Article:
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YALI’s 2018 women graduates set to light up Africa

A bumper crop of 37 hand-picked women from across Africa recently graduated from the Young Women in African Power programme as presented by the Young African Leaders Initiative (YALI) Regional Leadership Centre for Southern Africa (RLC-SA) at the University of South Africa (Unisa).

As a key partner, Unisa was appointed the leader of an education alliance tasked with running the South African centre of former US President Barack Obama’s YALI initiative in 2014. Unisa’s role is providing quality expertise in governance and leadership training, and entrepreneurship support.

The YALI Southern African programme aims to develop multiple cohorts of young African leaders in business and entrepreneurship development, civic leadership, and public management and governance through a hybrid of innovative and complementary approaches. These include contact sessions, online mentoring, online self-paced tuition, networking experiences, industry experience and experiential learning. YALI’s RLC-SA is hosted by Unisa at its Graduate School of Business Leadership in Midrand.

This year, Power Africa joined the RLC-SA in supporting the career development of a new generation of women leaders in the energy sector. Power Africa is a United States government-led partnership coordinated by the United States Agency for International Development (USAID) that aims to double access to electricity in sub-Saharan Africa by 2030. This special opportunity is part YALI’s signature effort to invest in the next generation of African leaders.

Standing, front right: John Groarke, Mission Director, USAID Southern Africa. Seated (from left): Elizabeth Marabwa, Chief Director: Programmes & Projects Management Office, Department of Energy; Erica M Rhodes, Senior Development Outreach and Communications Advisor, Power Africa. Standing (from left): Prof. Gugu Moche, Vice-Principal: Teaching, Learning, Community Engagement and Student Support, Unisa; Andrew Herscowitz, Coordinator, Power Africa; Prof. Chrissie Kaponda, Malawi High Commisioner; Prof. Raphael Mpofu, Acting Executive Dean, Unisa Graduate School of Business Leadership; Robert Rhodes, Office Director: Regional Environment, Education and Democracy and Governance Office, USAID Southern Africa; Richard Nelson, Deputy Coordinator, Power Africa.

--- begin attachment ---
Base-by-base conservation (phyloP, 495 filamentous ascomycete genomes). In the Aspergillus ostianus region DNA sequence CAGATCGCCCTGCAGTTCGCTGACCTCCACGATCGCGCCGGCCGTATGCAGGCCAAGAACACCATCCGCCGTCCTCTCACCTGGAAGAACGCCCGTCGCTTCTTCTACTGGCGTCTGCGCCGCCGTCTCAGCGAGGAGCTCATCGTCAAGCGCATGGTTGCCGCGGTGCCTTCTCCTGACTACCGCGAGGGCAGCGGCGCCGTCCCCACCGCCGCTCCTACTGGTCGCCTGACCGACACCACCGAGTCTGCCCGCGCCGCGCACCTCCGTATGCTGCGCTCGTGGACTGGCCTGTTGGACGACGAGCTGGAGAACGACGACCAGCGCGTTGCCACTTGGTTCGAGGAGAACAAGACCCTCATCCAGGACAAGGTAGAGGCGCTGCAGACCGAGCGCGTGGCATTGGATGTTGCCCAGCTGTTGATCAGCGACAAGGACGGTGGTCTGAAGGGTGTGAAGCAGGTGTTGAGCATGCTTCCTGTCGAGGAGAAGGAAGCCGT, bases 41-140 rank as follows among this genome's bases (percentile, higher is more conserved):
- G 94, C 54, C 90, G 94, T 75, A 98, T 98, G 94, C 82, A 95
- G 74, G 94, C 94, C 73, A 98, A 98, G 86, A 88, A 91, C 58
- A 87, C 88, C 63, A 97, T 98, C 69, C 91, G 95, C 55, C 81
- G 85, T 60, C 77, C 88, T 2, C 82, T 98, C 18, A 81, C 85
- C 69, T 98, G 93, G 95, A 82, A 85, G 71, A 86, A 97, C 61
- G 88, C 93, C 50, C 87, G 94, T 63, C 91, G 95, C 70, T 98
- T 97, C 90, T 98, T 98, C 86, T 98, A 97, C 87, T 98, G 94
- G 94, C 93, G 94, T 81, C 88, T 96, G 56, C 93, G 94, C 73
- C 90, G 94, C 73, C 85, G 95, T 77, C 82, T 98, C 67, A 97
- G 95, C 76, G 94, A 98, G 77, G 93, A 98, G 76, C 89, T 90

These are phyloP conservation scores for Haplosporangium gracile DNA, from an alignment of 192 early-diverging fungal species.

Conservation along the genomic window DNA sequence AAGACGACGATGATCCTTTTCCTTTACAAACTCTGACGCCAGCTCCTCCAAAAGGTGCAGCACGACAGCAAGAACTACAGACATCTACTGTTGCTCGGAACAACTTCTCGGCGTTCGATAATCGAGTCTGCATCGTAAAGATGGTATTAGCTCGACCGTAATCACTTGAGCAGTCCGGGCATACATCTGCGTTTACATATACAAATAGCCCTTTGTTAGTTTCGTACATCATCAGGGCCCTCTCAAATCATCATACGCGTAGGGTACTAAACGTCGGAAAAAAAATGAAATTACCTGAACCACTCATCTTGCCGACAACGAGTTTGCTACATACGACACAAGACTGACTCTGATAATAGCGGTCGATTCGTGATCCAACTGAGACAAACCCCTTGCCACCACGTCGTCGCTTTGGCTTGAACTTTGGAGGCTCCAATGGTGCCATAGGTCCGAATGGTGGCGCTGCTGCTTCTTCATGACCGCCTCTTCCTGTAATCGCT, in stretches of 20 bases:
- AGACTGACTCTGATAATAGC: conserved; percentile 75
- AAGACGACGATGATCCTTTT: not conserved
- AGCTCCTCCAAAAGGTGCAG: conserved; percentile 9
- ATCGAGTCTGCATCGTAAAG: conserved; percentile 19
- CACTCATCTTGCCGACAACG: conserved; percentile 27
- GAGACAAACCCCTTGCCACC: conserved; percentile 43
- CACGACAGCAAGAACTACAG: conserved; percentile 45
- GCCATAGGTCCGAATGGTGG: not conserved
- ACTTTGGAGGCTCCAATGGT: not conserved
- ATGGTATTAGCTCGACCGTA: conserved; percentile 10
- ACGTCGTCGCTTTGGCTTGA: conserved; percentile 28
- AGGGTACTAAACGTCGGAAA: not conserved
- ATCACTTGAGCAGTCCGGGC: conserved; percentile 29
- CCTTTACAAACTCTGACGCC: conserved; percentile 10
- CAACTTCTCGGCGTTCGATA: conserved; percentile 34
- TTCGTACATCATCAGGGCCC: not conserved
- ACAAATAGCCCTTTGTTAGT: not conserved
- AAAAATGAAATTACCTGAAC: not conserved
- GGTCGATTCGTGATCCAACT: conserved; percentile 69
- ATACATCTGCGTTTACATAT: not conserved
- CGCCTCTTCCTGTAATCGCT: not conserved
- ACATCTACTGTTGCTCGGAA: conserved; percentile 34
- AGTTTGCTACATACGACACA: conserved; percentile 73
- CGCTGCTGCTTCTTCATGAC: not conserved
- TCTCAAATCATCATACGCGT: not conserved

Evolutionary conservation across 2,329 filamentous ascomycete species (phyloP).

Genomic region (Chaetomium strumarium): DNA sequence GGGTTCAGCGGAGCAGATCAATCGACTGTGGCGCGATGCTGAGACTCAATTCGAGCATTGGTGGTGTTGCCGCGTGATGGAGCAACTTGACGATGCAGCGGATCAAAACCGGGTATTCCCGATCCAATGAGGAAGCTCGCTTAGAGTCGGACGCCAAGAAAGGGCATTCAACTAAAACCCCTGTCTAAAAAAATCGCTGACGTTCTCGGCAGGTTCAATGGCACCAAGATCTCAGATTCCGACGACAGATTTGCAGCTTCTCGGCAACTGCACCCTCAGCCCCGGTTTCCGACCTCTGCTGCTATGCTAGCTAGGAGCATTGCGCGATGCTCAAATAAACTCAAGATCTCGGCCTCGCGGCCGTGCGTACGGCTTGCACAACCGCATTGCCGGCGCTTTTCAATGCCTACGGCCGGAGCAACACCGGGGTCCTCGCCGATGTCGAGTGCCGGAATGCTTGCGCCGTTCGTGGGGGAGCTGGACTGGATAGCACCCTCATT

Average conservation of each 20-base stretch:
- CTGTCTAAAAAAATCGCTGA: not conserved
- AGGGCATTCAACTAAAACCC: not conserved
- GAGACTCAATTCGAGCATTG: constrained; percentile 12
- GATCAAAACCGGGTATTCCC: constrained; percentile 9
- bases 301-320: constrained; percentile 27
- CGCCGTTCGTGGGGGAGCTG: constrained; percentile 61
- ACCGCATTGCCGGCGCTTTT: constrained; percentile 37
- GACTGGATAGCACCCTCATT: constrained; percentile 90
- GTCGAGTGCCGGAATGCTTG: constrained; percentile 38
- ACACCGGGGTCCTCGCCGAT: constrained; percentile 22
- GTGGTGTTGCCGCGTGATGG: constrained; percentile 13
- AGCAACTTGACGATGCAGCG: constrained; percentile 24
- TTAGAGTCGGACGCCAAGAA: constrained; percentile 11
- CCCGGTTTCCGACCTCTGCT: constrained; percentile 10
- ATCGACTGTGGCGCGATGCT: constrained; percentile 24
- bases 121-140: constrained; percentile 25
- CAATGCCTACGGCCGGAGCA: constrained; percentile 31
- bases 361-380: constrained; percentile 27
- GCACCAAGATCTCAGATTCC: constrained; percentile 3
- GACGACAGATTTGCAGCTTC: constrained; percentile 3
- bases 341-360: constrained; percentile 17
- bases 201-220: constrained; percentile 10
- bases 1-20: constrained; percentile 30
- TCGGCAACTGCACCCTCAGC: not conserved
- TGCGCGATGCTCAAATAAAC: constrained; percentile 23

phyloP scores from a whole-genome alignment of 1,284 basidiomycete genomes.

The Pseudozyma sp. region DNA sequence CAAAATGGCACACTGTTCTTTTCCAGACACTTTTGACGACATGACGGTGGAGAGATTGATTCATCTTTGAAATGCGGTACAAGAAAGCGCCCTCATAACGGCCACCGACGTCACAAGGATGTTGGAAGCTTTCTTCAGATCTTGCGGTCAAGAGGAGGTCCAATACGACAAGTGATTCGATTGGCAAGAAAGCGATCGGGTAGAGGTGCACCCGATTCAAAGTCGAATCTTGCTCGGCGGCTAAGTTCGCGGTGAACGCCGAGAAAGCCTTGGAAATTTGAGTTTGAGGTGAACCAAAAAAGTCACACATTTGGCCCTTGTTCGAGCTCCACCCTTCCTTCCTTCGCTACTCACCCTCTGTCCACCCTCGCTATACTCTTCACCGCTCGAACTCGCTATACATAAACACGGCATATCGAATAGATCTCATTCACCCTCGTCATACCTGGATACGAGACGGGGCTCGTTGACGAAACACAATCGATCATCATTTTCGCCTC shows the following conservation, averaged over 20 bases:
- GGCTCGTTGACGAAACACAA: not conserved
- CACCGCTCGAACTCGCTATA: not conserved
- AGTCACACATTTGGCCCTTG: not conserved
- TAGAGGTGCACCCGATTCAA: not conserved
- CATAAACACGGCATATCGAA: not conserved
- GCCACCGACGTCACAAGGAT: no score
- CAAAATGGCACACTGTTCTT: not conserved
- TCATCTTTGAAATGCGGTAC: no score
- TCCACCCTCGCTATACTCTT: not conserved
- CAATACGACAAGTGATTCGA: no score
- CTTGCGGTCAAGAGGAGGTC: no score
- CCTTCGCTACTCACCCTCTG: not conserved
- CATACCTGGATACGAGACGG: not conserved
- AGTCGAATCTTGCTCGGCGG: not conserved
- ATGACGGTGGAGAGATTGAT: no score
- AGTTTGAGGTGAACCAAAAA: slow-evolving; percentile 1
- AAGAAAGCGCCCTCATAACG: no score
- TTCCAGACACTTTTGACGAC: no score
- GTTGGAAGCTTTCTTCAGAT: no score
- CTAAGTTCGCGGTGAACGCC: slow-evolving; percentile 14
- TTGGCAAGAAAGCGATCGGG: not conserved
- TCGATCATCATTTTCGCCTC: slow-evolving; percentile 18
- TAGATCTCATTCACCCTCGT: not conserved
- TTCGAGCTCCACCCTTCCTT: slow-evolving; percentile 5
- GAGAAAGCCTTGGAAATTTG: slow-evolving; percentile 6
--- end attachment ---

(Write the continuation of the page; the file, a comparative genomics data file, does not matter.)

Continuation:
The Young Women in African Power Leadership course commenced on 1 October 2018 with the aim to support the career development of a new generation of women leaders in the energy sector. The training equips the young women leaders and better positions them to contribute to Africa’s energy sector.

Said Power Africa Coordinator, Andrew M Herscowitz: ‘These young women bring tremendous talent and drive to the power sector across the continent. We wanted to support a venue where these women could network, engage and learn from experts and one another so that they can help double access to electricity in sub-Saharan Africa.’

A tale of two dynamos

Originally denoting a machine that converts mechanical energy into electrical energy, ‘dynamo’ is nowadays commonly used to describe an extremely energetic person. This description certainly fits all the women attending the YALI graduation event. Two of these remarkable dynamos shared their views on the course they had just completed.

Fatoumata Keita (Guinea)

Fatoumata Keita is the Technical Assistant to the Deputy Administrator at the Agency for the Administration and Control of Public Major Projects in Guinea.

‘Although not all of the women on the course are formally employed in the energy sector, each has some link to the sector,’ she said. ‘In my case, I work for the government agency in charge of all public projects in Guinea. So this entails energy projects, but also transport projects, agriculture projects, and so forth. Three things stood out for me while attending the course: the immense potential of Africa, the diversity of the continent, and the fact that women are the heart of the energy sector. The networking opportunities afforded us as part of the course will undoubtedly result in us taking a wider view, beyond the relative isolation of each of our countries.’

Thokozile Zambane (South Africa)

Attorney Thokozile  Zambane is the Commercial Director of the Asani Group, a diversified industrial holdings company with operations in energy, capital equipment, industrial services, engineering and petrochemical infrastructure services.

Thokozile said that, for her, the biggest take-away from the programme was exposure to peers in other African countries. ‘I think as South Africans we are often, in our thinking, far removed from what’s happening in the rest of the continent. A definite highlight is having spent the past 26 days with women from 25 African countries. It almost feels as if I literally travelled to all of these countries. I am leaving here with an extensive network of contacts that will undoubtedly greatly assist in going cross-border with my business. We are already working on some collaborations and synergies in terms of what we want to do. The programme enabled me to crystallise my vision and I realised that my solution is actually not the electricity itself, but rather youth employment. Going forward I intend using the solution to create jobs, and rolling out our products and services in a way that absorbs our unemployed youth.’

* Packaged by Philip van der Merwe

Publish date: 2018/11/01